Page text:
We have been told that setting high expectations are critical to success. BHAGs - Big Hairy Audacious Goals - can facilitate innovative performance. It is true, as the old saying goes, that all significant progress comes through the efforts of unreasonable men who refuse to ‘know their limits.’
Although goals that might seem unreasonable given present performance can help people look beyond the comfort of their present methods, when we push too far, when people perceive the goal is totally unattainable, these very same goals can be demotivating. When they are tied to a process of accountability including rewards, they can be fear-inducing.
Recently, without a plan or careful consideration, the CEO of a billion-dollar company agreed to a 15% revenue growth goal for the coming year. At first blush, this seemed reasonable. But because this goal came on the heels of a year in which revenues rose 30% based on the adoption of a once-in-a-generation product, leaders within the company knew that the goal was unattainable. Partially out of obligation and partially out of fear for their jobs, they agreed to the goal and did everything to try and grow revenues. They compromised their relationships with customers and partners in the process. The predictable result: revenues declined by nearly 30% and the relationships they needed to ‘turn around’ the business in the future were compromised.
Victor Frankl had it right when he warned us that “what we fear, we create.”
A word of caution
These five ways that we use fear, mostly unintentionally, to control performance represent only a few of the ways that many of us try and control performance and increase the perception of performance certainty. Micro-managing, the failure to delegate, reliance on compensation consultants, and overly simplistic leadership development classes that rely on an outdated form of behavior modification make creating a culture with the requisite psychological safety needed to fully engage people nearly impossible.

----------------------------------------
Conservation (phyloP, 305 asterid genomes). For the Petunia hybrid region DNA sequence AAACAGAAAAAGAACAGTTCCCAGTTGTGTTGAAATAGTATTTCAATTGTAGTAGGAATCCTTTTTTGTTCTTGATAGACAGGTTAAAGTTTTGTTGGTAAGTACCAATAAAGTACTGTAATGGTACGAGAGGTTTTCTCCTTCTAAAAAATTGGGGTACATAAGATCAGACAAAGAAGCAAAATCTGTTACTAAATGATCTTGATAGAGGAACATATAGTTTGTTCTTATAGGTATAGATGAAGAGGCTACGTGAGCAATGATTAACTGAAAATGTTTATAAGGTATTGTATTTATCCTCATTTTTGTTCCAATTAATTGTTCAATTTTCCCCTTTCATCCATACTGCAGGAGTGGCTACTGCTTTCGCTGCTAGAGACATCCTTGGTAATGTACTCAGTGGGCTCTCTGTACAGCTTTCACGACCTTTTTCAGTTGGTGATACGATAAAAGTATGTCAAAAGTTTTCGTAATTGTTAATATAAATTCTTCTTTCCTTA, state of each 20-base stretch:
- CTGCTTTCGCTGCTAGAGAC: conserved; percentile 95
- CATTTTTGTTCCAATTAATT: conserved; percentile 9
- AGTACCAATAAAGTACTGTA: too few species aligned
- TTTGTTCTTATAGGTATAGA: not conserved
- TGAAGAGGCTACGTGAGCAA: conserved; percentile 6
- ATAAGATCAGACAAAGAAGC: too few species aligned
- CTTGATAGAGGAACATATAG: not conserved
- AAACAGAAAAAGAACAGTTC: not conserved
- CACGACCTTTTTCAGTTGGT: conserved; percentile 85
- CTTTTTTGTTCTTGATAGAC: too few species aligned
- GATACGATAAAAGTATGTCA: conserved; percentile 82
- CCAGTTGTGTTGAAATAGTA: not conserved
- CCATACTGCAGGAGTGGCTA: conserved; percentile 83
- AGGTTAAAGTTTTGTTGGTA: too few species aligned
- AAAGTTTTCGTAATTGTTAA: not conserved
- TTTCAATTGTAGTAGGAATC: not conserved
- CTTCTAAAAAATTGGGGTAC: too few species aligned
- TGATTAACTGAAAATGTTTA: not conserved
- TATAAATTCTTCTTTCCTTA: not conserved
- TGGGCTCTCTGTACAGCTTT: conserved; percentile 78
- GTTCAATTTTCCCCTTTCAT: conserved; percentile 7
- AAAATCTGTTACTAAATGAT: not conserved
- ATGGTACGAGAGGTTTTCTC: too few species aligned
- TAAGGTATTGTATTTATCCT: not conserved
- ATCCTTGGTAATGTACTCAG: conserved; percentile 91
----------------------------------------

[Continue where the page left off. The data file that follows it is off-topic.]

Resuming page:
It is time to just say no to the fear-inducing habits of the past and replace them with methods far more likely to evoke positive emotion. With each passing day, yesterday’s methods of asserting control are getting less effective and more expensive.
Each of us must become more mindful of how we mindlessly perpetuate yesterday’s less-than-effective practices. And we must learn to seek out new ways of choosing to connect in with others in ways that are safer and more fulfilling.
This may start with the following questions that we must ask and answer honestly prior to paving a new path forward:
What are the first three things that we can do to eliminate fear in our culture (and workplace??
How can we create a dialogue that creates a collective sense of the role fear plays in our present practices?
How can we fill our cultures with far more positive emotion?
It is not our job - as leaders - to build more capability on our teams. Rather, it is our job to create positive cultures where people are willing to express the greatness that already exists in the people on the team.
And that begins with the elimination of avoidable fear.
Co-written by Gary Heil and Laura Pyne